Dutch Regulator Hits Bet-at-home with €410k Gambling Violation Penalty

Dutch Regulator Hits Bet-at-home with €410k Gambling Violation Penalty

Bet-at-home, a German online gambling and sports betting company, has been hit with a €410k ($480,212) fine by the Netherlands Gaming Authority (KSA) for targeting the country’s citizens without holding a valid local license. The regulator made its announcement on Tuesday, with the fine handed down only just short of the record €480k slapped on the firms behind Redslots.com in 2015 for promoting the casino on Dutch-language sites, and tempting Dutch customers by offering signup bonuses.

Bet-at-home

Founded in 1999, Bet-at-home is a public listed company on the Frankfurt Stock Exchange that currently has a market capitalization of €473.19 million. The company employs more than 300 people, and last year generated €145.4 million in revenue.

Variety of Offenses

The Netherlands gaming regulatory body, known as Kansspelautoreit, cited a number of different offenses that Bet-at-home had committed. These include promoting its gambling products in the Dutch language, using the Dutch flag in its marketing campaign, and permitting its website to be accessed via Dutch IP addresses.

This is not the first time that Bet-at-home has appeared on the regulator’s radar, though, as KSA says that it had previously raised similar issues with the operator in 2012 and again in 2014. Its warnings seem to have fallen upon deaf ears, and in May 2017 it was brought to the attention of KSA that Bet-at-home adverts were being shown on a television channel targeting Netherlands residents.

Investigation

The regulator subsequently launched a new investigation into Bet-at-home’s activities in October 2017, which then revealed a whole litany of offenses contrary to the country’s rules against unauthorized gambling sites offering their products to Dutch gamblers.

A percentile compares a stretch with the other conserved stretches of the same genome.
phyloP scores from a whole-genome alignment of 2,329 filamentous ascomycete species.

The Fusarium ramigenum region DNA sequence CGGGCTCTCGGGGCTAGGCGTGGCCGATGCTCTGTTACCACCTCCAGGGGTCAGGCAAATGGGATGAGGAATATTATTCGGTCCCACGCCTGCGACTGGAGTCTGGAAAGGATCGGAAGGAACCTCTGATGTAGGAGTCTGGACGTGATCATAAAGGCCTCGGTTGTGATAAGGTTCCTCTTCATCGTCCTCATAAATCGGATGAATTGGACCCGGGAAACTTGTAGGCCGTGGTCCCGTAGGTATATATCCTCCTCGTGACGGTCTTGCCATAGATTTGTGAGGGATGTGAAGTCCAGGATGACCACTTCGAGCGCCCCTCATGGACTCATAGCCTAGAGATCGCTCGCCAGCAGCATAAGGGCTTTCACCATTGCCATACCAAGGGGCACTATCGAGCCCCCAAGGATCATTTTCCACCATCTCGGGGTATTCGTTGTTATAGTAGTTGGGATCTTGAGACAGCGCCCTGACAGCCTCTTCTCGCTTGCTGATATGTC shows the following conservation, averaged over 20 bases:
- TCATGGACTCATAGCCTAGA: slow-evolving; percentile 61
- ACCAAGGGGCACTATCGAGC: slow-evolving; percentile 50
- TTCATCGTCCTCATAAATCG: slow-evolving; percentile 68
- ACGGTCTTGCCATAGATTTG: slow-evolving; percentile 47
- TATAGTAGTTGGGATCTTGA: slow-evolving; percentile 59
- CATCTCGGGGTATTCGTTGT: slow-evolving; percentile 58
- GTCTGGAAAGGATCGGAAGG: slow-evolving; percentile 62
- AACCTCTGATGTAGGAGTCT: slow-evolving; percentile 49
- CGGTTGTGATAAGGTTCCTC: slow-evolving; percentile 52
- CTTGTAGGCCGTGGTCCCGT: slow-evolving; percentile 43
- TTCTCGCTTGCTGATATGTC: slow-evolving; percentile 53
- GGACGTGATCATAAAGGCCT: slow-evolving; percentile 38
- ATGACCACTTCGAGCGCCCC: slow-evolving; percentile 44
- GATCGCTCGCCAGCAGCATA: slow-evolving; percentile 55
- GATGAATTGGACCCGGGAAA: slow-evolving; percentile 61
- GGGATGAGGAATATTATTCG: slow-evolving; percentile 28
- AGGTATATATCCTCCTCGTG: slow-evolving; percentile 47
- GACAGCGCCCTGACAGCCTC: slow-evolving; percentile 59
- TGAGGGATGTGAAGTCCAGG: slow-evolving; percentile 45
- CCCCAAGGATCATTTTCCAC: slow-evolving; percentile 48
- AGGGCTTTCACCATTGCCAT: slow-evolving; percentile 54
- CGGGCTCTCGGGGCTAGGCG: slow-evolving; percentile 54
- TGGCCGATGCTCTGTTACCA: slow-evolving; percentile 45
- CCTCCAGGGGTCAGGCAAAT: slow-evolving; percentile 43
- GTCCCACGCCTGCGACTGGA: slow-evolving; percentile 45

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Posing as potential customers, KSA agents found little difficulty opening new Bet-at-home accounts from Dutch IP addresses, and were even able to deposit money into their accounts via the Dutch payment service provider iDeal, whose payment system was recommended on bet-at-home.com.

Strict Gambling Prohibitions

In December 2016, KSA announced that it would be taking a zero tolerance approach to any unauthorized gambling operator attempting to serve the Dutch market without its explicit permission. Prior to the policy change, KSA had merely issued warnings to those companies flaunting the law, but as part of its new approach the regulator said that it would subsequently be handing out stiff penalties to any transgressors, despite the difficulty of collecting fines from firms based outside of the Netherlands.

In May 2017, KSA introduced its stringent new prohibitions, which included imposing fines on gambling operators who did not geo-block Dutch gamblers, and instead used iconic Dutch imagery and payment processors “wholly or largely used” by Dutch consumers to encourage gamblers to access and play on their sites.

Dutch iGambling Liberalization

KSA may not have the power to enforce collection of its fines on operators based outside the Netherlands, but recent news that plans are afoot to finally liberalize the country’s internet gambling market may motivate some companies to comply with the regulator’s demands. After all, those failing to honor any outstanding obligations are likely to find themselves excluded from receiving a license from KSA, or participating in a regulated Dutch gambling market.

Two years ago, the Netherlands introduced its Remote Gaming Bill, but while the lower house approved the piece of legislation, it has remained stuck in the Senate ever since. Last month, however, Dutch Senate members indicated that progress had been made on an important issue contained within the bill, namely the requirement that non-EU operators seeking to be licensed in the Netherlands’ should set up a physical office in the country.

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Furthermore, all gambling firms obtaining Dutch online licenses, even those already based in the EU, will be required to employ a local “representative in the field of addiction prevention,”and allocate 0.25% of their revenues towards problem gambling programs. As Dutch Minister for Legal Protection Sander Dekker explains:

“Large distance between permit holders and the Dutch health care system makes effective cooperation difficult. This cooperation is crucial to protect players effectively and preventively – directly within the game range.”